- Compensation questions too early in the interview process: If your prospective employer negotiates unfairly, this is not a good sign. Employers have all the advantages in the hiring process, so if they try to leverage that advantage, it tells you something about how they treat their employees.
- Written offer before discussion: If you’re presented with an offer before any discussion, this is not a good sign. You certainly want to discuss your offer before it’s presented in writing. A written offer is more difficult to get changed, so once you get it in writing it should be the offer you’ve already negotiated.
- Low ball offers: If the employer presents you with an offer that is below your stated range and pressures you into accepting it, this tells you a lot about them – and none of it is good. First, they don’t respect you and think you’re desperate, so clearly you wouldn’t want to work for them. Once you’re on the payroll, you will regret it. Secondly, you get what you pay for, so they are not smart. You are guaranteed to be an unhappy employee from day one, and you will certainly jump to a better paying position at your first opportunity.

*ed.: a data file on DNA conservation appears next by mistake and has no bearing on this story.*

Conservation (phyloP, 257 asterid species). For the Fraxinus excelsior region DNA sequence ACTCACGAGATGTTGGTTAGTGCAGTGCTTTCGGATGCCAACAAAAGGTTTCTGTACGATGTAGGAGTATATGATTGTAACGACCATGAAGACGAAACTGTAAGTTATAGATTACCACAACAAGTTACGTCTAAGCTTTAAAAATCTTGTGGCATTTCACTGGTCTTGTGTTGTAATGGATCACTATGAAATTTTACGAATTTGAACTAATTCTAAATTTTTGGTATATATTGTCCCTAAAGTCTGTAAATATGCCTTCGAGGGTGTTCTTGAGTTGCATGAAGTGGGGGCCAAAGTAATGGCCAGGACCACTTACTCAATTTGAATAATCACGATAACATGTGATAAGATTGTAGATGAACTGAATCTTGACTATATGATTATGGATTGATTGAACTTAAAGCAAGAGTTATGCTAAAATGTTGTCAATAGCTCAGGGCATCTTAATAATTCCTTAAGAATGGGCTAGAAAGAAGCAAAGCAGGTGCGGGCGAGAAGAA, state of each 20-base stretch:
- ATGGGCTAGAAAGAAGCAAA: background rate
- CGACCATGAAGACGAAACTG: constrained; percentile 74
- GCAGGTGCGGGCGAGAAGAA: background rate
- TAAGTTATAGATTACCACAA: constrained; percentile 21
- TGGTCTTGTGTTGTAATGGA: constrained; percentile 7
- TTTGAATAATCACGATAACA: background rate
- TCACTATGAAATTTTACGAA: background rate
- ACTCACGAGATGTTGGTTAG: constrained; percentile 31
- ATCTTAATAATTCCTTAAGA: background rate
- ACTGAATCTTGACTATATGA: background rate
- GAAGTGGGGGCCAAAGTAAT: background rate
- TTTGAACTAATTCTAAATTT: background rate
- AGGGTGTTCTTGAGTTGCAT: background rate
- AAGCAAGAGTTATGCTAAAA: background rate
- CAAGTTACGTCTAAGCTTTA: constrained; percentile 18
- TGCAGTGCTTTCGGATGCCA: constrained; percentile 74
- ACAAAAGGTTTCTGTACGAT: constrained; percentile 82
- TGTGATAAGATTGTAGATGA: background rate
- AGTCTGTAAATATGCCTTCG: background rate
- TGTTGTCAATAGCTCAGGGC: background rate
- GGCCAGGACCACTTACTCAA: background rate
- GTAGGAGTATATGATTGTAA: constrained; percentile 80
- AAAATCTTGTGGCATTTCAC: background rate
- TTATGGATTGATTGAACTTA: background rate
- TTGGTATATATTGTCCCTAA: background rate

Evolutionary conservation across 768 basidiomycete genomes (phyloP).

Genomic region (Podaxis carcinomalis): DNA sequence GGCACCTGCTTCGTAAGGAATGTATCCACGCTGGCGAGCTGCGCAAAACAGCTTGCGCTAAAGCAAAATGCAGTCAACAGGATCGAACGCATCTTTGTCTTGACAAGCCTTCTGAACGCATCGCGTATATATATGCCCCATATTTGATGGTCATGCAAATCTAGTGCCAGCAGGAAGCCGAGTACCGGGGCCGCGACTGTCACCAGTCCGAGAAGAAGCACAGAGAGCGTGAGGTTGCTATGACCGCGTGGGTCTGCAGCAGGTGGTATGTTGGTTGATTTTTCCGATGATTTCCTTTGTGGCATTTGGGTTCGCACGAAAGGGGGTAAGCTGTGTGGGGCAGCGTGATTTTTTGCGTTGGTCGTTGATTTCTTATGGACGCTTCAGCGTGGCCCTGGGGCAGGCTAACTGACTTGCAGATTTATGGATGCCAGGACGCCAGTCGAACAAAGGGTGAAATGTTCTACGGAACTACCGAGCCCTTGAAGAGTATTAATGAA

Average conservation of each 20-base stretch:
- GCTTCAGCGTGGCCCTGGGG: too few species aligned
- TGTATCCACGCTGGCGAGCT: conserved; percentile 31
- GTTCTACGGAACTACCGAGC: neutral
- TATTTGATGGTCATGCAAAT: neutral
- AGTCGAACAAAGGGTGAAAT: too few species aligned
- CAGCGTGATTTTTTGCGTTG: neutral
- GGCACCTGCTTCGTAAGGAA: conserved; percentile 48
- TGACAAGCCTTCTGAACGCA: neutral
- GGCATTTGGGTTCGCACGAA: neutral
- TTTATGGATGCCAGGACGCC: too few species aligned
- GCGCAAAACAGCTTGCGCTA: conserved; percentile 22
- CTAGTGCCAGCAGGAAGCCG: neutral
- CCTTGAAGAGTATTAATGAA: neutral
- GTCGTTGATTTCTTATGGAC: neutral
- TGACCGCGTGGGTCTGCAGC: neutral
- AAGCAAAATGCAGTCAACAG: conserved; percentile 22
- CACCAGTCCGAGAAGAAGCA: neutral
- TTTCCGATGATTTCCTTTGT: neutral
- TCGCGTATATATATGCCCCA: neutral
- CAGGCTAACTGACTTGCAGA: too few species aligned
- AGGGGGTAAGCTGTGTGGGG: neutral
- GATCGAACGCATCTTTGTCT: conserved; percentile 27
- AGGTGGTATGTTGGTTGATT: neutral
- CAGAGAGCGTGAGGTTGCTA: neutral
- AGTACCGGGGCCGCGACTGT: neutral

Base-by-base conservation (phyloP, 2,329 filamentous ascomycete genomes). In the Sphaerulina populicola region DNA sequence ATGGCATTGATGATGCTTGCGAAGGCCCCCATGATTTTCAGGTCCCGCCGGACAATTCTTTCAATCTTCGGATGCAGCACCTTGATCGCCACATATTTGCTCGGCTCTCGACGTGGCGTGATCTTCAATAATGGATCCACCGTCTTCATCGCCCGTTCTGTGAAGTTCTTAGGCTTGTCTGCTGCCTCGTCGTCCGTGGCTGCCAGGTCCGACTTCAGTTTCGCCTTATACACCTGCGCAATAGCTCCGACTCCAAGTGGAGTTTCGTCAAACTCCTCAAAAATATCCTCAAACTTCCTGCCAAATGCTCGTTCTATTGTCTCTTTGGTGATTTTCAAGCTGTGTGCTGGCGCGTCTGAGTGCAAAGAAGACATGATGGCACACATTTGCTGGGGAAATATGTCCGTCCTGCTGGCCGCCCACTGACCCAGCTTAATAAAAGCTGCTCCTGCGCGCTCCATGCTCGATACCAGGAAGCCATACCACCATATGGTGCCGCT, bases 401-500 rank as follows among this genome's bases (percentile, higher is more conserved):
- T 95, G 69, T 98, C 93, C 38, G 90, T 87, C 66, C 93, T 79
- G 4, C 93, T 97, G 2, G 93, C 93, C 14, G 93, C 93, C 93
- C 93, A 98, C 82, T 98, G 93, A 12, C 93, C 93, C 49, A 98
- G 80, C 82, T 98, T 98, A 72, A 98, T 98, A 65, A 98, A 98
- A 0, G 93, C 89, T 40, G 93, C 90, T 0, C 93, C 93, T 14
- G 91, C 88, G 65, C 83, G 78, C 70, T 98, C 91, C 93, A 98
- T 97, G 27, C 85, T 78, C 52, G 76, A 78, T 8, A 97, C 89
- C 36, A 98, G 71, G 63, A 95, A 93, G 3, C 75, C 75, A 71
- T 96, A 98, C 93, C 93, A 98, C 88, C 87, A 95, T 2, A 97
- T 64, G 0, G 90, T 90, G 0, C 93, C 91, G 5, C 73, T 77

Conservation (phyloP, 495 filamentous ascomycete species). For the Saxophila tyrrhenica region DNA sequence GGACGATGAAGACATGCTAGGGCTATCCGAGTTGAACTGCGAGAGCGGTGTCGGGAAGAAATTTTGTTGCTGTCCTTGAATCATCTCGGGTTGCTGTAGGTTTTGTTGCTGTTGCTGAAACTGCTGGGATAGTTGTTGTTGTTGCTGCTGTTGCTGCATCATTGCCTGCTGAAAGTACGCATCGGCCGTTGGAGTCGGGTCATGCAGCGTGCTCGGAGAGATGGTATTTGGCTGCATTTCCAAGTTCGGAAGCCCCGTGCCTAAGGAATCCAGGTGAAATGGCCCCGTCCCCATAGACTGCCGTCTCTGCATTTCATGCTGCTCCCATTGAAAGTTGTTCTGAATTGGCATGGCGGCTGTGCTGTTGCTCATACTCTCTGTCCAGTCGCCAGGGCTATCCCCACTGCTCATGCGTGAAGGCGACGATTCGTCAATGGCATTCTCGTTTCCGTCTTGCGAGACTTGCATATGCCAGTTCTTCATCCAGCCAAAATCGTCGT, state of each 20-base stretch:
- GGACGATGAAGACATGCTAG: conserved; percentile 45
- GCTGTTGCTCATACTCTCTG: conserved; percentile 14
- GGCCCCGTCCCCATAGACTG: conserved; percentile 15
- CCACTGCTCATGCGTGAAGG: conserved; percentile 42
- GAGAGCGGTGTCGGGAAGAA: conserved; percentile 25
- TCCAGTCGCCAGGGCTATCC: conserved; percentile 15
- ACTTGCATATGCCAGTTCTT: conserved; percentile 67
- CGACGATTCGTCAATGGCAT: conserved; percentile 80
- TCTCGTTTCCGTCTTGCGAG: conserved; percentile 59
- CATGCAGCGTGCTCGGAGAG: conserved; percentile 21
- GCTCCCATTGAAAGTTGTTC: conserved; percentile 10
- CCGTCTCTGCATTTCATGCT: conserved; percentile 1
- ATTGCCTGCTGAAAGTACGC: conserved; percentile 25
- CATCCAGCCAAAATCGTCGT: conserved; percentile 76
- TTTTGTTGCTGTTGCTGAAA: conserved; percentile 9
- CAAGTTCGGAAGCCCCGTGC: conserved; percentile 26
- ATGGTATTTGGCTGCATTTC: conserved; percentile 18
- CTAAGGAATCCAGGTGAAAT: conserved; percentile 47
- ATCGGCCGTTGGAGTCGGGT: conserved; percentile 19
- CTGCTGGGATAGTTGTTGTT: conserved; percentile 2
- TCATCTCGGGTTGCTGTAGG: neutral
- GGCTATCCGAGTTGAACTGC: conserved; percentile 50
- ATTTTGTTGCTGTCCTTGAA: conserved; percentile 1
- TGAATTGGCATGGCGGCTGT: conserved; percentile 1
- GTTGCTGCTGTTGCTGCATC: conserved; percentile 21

Benefits & Perks
Compensation plans include other things in addition to base salary, including:
- Performance bonuses (either individual, department, group or company)
- Health insurance (may include Dental, Vision, etc.)
- 401k / retirement plans
- Paid vacation time (PTO)
- Signing bonuses
- Company vehicle
Get documentation for everything!
Once you’ve agreed upon your compensation package, get everything in writing, and I don’t mean email. Employers who are serious will FedEx your written offer, with a form for you to sign and return signifying you have accepted the offer. Caution: just because you have accepted the offer and returned the confirmation, you are not done yet!
We recommend having a reference list prepared ahead of time. Be sure to approach your references ahead of time and seek their permission to include you.